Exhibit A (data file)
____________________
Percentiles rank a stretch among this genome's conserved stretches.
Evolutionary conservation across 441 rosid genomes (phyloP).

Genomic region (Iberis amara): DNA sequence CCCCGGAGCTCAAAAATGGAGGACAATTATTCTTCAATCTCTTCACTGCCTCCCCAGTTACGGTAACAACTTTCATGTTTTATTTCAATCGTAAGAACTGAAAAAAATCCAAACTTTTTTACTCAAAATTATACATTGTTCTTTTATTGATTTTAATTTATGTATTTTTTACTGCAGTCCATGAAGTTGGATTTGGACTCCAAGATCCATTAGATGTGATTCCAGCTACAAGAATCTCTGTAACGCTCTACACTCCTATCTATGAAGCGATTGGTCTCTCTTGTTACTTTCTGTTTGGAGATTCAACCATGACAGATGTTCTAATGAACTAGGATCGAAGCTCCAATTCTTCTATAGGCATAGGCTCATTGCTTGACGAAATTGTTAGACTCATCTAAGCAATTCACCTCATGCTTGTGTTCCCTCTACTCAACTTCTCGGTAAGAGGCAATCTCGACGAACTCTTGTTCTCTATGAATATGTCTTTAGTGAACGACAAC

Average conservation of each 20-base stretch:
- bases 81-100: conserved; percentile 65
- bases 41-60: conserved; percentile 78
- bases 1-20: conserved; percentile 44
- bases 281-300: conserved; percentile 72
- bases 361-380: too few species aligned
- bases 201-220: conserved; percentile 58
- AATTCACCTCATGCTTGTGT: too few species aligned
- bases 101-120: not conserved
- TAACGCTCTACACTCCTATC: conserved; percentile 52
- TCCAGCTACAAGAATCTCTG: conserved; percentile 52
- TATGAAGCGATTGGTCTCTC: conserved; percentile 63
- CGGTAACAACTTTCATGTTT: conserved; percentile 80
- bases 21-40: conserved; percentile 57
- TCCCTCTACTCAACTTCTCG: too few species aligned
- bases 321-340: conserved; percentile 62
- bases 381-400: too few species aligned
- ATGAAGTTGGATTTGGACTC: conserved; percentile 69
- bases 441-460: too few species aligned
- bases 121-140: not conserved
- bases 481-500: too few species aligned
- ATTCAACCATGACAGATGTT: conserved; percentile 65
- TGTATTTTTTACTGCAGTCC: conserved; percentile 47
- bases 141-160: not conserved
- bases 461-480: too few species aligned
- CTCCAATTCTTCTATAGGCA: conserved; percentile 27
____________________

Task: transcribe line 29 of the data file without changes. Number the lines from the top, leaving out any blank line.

- CTCCAATTCTTCTATAGGCA: conserved; percentile 27